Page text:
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Radiant Heat Expansion- Pumps, Zone Valves, Zone Controller

BenGBenG Posts: 4Member
I have a 200K BTU Noritz hot water boiler (max 140F) that supplies DHW directly, and through a heat exchanger heats water for a 1500 sq. ft first floor only radiant heat system. There is a circulator pump just outside the boiler that moves the DHW and a 2nd pump for the radiant water loop. Controlling this is a two zone i-Link controller with the radiant heat system on Zone 1 (Zone 2 is empty). Physically next to the Zone 1 pump is the start where a Zone 2 pump could be added. For reference, I did not install this system it came with the house.




I am looking to add heat to 2 unheated rooms (each less than 200 sq. ft) . To do this I am considering adding a Tomotoyi HC-20 to each room, but I am stuck how I should do the pumping, zoning, and plumbing.

- Should the heat convectors be in series with each other? If so should I use mono-flow tees or zone valves to isolate? I want to maximize the available hot water to each system, so I am leaning towards mono-flow tees and zone valves so that if both demand heat the 2nd unit will get hotter water than it would without the tee. Thoughts?

- The heat convectors have their own thermostats. If I use zone valves, and connect the HCs to the valves, can I wire both valves to the future 2nd zone pump? My thought process is... If one HC demands heat then pump turns on. If one HC was running and then the other HC wanted heat the 2nd valve would open but since the pump is already running nothing bad happens?

- With my current controller, can I have two zone valves wired to a single pump? Or, do I need a three zone controller, but 2 pumps (and I would jump Pump 2 and 3 together?).

thanks!

Comments

  • BenGBenG Posts: 4Member
    diagram of my existing set up and Pump 3 plan
  • John RuhnkeJohn Ruhnke Posts: 797Member
    I think you could simplify things a bit here. Instead of the three way zone valves, I would use two way zone valves. No need to mix the temperature down for convectors. With the 140 hot water setting that heat exchanger wont put out more than 130 degrees. Then you could eliminate the check valves and mono flow tees.
    John Ruhnke
    Hydronics Designer
    Hydronics is the most comfortable and energy efficient HVAC system.
  • BenGBenG Posts: 4Member
    Yes I agree. After further research I am planning on using a zone valve manifold from Cross and piping each HC directly to and from the manifold. This system connects to a single circ pump so I think that should be all set now.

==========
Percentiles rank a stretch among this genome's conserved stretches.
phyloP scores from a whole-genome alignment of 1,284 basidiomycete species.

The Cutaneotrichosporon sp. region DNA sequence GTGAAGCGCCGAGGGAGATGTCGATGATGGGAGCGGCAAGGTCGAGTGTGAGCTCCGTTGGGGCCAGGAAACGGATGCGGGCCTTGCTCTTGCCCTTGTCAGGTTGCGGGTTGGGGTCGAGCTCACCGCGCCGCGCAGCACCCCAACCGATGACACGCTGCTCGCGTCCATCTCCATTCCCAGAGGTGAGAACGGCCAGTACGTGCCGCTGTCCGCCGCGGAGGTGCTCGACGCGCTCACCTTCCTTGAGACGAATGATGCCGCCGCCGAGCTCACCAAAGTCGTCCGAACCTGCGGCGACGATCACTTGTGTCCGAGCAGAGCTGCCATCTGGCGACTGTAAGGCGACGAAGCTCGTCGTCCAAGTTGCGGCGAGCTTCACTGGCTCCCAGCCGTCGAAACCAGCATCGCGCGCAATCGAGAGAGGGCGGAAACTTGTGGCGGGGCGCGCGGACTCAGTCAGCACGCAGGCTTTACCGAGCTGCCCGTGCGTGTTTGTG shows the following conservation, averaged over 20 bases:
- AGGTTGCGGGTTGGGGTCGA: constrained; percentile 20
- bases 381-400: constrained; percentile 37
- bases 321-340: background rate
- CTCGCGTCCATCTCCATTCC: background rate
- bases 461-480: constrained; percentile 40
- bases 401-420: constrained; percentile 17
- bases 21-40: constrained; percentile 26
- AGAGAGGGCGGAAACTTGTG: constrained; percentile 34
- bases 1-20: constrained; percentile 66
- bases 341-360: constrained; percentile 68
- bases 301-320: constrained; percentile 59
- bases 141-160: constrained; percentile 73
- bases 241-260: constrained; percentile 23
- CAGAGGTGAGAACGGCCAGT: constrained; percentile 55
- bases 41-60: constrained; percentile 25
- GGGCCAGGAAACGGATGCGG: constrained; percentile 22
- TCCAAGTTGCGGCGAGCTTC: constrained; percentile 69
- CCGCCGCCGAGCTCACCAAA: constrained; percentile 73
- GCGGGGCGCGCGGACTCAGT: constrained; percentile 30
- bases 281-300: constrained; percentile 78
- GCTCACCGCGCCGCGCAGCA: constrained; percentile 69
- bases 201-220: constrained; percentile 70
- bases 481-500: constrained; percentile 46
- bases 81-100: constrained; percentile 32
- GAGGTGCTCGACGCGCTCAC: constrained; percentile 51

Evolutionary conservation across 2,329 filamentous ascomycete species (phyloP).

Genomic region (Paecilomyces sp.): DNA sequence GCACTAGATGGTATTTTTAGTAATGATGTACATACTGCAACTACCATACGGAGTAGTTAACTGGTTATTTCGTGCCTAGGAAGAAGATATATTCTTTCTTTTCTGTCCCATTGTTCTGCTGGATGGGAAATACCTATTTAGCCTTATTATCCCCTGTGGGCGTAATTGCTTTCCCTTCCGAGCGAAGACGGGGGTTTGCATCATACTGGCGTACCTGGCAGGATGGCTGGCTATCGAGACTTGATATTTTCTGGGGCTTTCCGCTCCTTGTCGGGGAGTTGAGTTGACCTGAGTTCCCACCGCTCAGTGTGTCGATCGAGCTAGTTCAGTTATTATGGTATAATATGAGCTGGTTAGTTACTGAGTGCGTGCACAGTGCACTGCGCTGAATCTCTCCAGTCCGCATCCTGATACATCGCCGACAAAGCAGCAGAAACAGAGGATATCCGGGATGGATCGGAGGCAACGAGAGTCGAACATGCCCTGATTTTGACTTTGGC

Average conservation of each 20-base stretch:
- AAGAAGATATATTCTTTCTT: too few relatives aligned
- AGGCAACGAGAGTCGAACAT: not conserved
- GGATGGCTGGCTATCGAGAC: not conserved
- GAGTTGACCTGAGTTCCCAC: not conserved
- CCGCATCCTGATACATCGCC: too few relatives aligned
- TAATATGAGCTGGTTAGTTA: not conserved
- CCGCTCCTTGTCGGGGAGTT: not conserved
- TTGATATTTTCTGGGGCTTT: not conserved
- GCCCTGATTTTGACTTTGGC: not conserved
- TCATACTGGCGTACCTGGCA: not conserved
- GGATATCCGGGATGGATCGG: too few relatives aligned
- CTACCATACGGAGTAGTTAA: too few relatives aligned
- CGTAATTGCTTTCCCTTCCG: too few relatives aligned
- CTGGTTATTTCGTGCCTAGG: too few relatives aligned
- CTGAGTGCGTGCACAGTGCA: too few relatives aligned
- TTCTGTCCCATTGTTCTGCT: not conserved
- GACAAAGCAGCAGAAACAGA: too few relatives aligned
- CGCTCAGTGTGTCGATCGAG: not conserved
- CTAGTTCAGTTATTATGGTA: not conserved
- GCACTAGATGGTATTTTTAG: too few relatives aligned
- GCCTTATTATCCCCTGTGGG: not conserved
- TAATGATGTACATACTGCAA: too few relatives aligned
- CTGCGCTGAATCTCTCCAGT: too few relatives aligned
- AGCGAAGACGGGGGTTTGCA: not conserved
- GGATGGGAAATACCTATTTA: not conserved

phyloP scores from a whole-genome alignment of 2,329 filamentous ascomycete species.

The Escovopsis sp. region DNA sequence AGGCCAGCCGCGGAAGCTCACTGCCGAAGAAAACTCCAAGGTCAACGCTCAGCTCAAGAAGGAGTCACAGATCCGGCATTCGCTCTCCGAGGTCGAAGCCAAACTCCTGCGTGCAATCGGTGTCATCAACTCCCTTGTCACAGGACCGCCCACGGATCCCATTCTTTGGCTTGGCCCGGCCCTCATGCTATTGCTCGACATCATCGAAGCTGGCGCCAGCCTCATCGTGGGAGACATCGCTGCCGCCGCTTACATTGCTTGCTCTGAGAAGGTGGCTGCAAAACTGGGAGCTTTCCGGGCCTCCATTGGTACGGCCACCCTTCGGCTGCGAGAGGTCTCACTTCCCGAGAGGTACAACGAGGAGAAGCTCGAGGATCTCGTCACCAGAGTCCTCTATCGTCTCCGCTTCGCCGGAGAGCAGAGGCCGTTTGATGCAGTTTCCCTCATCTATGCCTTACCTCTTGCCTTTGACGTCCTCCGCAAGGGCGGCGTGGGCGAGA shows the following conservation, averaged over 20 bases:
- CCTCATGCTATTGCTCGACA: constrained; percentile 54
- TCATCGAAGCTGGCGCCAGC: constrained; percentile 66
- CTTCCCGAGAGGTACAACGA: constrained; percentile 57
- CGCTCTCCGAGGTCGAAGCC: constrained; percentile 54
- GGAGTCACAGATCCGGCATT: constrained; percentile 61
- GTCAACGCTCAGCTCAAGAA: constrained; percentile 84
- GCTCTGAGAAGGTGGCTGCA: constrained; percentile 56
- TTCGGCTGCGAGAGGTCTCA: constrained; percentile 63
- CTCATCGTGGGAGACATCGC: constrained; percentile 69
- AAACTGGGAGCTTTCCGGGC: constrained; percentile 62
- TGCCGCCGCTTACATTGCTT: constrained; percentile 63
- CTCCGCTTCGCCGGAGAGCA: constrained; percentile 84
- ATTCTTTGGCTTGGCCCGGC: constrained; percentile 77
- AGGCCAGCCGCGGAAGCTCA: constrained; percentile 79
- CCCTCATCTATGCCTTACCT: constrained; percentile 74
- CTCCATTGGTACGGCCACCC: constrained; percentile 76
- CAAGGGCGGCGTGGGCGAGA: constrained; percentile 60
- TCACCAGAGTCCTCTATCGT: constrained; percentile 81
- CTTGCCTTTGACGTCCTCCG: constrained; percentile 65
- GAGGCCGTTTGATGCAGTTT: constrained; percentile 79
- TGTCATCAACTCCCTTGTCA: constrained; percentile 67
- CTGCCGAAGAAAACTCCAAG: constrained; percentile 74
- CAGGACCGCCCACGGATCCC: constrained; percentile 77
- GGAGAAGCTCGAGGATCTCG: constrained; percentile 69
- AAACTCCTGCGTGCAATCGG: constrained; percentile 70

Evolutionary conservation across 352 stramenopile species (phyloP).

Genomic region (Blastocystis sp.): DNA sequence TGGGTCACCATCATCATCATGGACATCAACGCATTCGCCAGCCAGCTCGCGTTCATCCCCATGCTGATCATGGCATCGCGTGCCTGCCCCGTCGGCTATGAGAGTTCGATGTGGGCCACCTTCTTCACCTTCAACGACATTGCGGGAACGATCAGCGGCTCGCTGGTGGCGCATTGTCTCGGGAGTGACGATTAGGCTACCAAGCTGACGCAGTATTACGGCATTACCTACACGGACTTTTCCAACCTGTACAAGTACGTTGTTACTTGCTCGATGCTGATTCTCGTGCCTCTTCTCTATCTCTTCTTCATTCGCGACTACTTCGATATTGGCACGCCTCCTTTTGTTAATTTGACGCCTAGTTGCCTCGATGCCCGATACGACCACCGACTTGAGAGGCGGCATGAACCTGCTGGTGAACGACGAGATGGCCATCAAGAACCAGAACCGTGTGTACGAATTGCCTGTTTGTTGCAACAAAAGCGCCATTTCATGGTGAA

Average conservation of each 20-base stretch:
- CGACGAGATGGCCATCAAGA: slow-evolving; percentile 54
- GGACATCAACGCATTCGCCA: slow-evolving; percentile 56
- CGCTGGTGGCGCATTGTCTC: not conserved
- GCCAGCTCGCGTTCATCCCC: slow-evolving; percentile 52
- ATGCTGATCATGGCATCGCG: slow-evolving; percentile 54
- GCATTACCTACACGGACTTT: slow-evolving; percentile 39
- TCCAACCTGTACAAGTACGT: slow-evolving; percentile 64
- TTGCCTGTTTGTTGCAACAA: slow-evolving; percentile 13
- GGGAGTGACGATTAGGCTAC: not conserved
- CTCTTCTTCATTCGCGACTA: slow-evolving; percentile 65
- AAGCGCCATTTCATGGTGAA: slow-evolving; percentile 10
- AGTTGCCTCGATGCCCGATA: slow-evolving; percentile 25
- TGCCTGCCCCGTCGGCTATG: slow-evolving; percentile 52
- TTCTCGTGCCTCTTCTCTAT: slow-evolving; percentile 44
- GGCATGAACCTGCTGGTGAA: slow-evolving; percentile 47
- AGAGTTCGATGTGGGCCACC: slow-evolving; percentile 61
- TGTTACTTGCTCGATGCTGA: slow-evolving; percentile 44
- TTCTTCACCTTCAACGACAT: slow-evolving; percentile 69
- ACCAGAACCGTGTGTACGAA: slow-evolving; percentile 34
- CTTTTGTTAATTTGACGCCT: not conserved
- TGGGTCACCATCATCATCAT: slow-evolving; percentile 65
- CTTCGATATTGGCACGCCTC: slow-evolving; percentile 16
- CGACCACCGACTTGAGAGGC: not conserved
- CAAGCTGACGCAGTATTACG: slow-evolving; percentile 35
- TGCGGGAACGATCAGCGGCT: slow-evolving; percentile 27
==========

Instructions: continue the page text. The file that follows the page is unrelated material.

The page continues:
Question on the piping...

    - Both circ pumps are connected through a common return to the heat exchanger...is that okay? Pump 2 does not have a built in check valve. Should I add one?

    - Do I need check valves to separate the return flows as I diagrammed?
  • John RuhnkeJohn Ruhnke Posts: 797Member
    The pump leading to the HC's does not need a check valve because the zone valves will shut off the flow when the zones are off. The radiant zone needs a flow check. A check valve isn't good enough. A check valve just stops the flow from going backwards. A flow check stops both forward and backwards flow. When the radiant pump comes on it produces enough force to push through the flow check. Flow checks are very common and a standard in our industry.
    John Ruhnke
    Hydronics Designer
    Hydronics is the most comfortable and energy efficient HVAC system.
  • BenGBenG Posts: 4Member
    My zone 1 radiant pump is a grundfos up26-99 without a check valve built in. I purchased a replacement valve for the UP26 series and was planning to install it on this pump. Is what you mean or do you mean a standalone valve?
  • John RuhnkeJohn Ruhnke Posts: 797Member
    edited September 10
    @BenG
    The check valves that come built into the pumps are all flow checks. If the pump didn't come with one you can buy them separately. Just make sure you ask for a flow check when you buy it.
    John Ruhnke
    Hydronics Designer
    Hydronics is the most comfortable and energy efficient HVAC system.
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